Tuesday 20 March 2018

I felt alone and bereft at hearing of nephew Brian's cancer, reveals Mary O'Rourke

Gareth Naughton

FORMER Fianna Fail minister Mary O'Rourke has revealed her ongoing grief over the death of her nephew Brian Lenihan from pancreatic cancer.

Mrs O'Rourke writes movingly about her final conversation with him in her auto- biography, 'Just Mary', which will hit shops on Friday.

Mr Lenihan (52), a former finance minister, died in 2011 six months after being diagnosed.

"About 10 days before he died, Brian called me and said, 'Mary, I'm sleeping all the time. I sleep 12 hours and I get up and then I want to sleep again'. Trying to be reassuring, I told him that sleep is good for one, which of course, we all know," she says.

Mrs O'Rourke also tells of the family's anger at TV3 for revealing the father of two's illness without warning.

"Even as we struggled with our grief, reeling from this terrible blow, TV3 chose to tell the world about Brian's cancer, in a startling 'breaking news'-style intervention by their political correspondent, Ursula Halligan.

''She broke the news, not just to the nation, but to the extended circle of Brian's family and friends."

The news was delivered with a "lack of sensitivity and finer feeling" and was very hard to bear, she writes.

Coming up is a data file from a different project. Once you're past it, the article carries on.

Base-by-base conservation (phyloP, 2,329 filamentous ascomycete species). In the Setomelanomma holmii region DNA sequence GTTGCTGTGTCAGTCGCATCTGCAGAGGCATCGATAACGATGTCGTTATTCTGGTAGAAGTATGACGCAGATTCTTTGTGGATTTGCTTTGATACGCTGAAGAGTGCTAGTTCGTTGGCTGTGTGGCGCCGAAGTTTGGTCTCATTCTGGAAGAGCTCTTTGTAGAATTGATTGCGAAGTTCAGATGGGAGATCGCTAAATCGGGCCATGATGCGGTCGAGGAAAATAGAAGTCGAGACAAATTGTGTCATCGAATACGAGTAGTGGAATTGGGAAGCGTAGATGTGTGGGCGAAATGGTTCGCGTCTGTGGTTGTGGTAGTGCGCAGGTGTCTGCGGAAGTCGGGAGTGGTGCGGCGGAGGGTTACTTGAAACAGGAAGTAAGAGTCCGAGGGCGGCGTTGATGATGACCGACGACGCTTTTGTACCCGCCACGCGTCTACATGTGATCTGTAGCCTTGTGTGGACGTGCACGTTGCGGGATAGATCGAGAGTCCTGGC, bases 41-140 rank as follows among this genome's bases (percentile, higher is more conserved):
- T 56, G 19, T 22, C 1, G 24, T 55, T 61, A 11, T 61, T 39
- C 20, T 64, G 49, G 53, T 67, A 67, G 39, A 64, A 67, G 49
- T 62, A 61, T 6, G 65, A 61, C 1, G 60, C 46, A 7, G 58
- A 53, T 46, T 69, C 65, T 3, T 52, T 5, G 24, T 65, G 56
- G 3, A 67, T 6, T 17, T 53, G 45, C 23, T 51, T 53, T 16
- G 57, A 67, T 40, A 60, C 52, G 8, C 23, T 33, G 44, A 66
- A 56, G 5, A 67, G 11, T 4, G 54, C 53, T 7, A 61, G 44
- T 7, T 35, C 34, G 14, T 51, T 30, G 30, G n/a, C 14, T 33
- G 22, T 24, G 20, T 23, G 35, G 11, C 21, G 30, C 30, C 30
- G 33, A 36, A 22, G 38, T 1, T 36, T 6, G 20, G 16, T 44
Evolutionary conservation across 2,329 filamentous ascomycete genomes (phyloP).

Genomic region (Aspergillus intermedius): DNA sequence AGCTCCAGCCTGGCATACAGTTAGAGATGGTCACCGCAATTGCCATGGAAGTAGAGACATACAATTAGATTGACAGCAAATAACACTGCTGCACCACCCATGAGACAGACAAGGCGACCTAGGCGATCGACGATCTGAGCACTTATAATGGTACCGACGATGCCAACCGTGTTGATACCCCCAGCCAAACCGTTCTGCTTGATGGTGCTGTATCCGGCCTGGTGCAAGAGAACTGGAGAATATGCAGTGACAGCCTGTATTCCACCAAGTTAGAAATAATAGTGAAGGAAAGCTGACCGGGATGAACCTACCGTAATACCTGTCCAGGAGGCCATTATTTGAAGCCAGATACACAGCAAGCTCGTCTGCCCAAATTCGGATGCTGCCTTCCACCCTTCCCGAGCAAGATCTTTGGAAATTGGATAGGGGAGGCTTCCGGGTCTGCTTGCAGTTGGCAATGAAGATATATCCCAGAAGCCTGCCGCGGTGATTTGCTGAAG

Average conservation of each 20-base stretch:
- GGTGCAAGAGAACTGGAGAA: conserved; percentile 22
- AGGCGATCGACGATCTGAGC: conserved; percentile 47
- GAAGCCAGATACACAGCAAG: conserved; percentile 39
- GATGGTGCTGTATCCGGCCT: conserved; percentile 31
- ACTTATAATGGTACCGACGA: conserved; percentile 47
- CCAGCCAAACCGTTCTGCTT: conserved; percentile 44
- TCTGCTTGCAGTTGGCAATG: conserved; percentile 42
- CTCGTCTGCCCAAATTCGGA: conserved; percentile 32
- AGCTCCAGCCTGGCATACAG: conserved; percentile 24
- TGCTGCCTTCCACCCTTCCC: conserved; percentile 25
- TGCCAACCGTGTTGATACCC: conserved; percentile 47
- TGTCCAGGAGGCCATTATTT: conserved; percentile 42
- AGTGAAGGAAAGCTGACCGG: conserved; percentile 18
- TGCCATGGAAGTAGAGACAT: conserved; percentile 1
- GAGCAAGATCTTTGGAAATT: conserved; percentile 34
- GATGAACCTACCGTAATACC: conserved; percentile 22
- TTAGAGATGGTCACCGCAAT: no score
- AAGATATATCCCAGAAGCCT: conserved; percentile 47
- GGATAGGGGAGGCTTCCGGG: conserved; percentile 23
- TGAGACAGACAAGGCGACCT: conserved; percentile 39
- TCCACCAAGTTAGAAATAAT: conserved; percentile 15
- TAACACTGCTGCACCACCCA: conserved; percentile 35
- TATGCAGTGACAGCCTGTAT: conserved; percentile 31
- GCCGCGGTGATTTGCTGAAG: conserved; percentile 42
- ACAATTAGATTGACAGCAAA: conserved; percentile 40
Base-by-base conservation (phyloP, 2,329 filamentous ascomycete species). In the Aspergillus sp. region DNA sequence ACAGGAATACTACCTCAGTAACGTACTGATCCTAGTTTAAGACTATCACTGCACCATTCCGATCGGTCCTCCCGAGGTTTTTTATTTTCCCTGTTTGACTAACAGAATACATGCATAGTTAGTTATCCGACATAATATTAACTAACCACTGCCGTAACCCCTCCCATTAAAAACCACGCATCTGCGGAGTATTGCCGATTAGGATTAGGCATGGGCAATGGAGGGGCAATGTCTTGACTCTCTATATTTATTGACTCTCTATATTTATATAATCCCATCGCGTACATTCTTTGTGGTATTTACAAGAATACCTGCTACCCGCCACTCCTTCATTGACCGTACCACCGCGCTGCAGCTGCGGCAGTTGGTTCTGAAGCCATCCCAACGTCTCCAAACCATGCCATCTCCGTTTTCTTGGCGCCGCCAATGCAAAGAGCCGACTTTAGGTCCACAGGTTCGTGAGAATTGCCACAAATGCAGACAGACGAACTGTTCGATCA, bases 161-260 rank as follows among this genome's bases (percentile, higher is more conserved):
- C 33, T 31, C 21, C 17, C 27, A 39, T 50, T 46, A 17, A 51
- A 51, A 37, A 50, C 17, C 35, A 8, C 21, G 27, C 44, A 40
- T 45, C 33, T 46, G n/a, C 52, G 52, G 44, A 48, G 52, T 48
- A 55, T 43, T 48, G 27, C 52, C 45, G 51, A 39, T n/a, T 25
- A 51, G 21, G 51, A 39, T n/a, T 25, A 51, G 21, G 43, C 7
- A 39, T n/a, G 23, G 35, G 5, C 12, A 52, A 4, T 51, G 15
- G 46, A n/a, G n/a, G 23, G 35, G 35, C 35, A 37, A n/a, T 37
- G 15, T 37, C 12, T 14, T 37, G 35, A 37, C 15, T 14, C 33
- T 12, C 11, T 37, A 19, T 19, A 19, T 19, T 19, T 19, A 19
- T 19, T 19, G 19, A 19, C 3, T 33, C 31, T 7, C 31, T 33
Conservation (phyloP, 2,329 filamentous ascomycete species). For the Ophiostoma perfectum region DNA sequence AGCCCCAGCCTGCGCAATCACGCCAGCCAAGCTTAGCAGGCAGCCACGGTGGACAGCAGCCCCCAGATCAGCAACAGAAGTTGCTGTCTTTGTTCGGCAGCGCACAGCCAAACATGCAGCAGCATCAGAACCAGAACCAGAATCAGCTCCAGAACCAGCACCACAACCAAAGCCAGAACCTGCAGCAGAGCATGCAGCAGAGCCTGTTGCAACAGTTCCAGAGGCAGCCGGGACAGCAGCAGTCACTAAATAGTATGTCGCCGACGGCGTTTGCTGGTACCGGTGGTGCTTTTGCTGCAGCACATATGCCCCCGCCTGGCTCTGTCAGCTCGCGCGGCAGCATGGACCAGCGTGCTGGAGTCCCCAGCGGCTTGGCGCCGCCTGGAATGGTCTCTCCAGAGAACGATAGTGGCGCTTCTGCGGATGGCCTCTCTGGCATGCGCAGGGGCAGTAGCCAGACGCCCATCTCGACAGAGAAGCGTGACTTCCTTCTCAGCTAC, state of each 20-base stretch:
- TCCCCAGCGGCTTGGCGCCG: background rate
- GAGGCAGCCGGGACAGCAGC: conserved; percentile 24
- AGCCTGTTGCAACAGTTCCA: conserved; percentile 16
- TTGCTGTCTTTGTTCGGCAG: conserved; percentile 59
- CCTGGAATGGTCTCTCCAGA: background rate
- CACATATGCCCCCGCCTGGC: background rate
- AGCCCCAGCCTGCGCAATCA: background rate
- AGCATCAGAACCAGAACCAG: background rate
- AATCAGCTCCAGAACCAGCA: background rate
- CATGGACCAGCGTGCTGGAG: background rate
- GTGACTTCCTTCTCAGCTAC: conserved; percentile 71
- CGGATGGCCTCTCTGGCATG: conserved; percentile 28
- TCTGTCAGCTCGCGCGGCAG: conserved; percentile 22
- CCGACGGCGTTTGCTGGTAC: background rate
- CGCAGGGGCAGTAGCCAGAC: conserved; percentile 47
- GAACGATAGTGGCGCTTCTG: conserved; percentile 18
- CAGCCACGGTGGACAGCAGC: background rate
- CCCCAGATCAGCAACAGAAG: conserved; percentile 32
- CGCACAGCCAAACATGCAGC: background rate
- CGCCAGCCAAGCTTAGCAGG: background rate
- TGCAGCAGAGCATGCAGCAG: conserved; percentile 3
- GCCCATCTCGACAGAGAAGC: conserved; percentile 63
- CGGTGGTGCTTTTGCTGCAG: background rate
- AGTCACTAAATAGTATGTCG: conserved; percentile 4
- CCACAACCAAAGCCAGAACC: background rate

"TV3 defended themselves, meanwhile, by saying that the public should know and that it was a matter of public interest. Of course, we were more than aware of the need for those in public life to be accountable in such situations, and Brian had always intended to give an account of himself after he had had the privacy of spending the few days of Christmas with his family."

Mrs O'Rourke says the period after Brian's diagnosis echoed the grief she had felt following the death of her husband Enda. "I felt alone. I felt bereft. I felt as if life was coming to an end," she writes.

In extracts published at the weekend, she reveals how she lovingly held Enda on the drive to the Mater Hospital in Dublin after finding him slumped in an armchair in their home in Athlone. He had suffered huge brain damage and never came out of a coma.

Irish Independent

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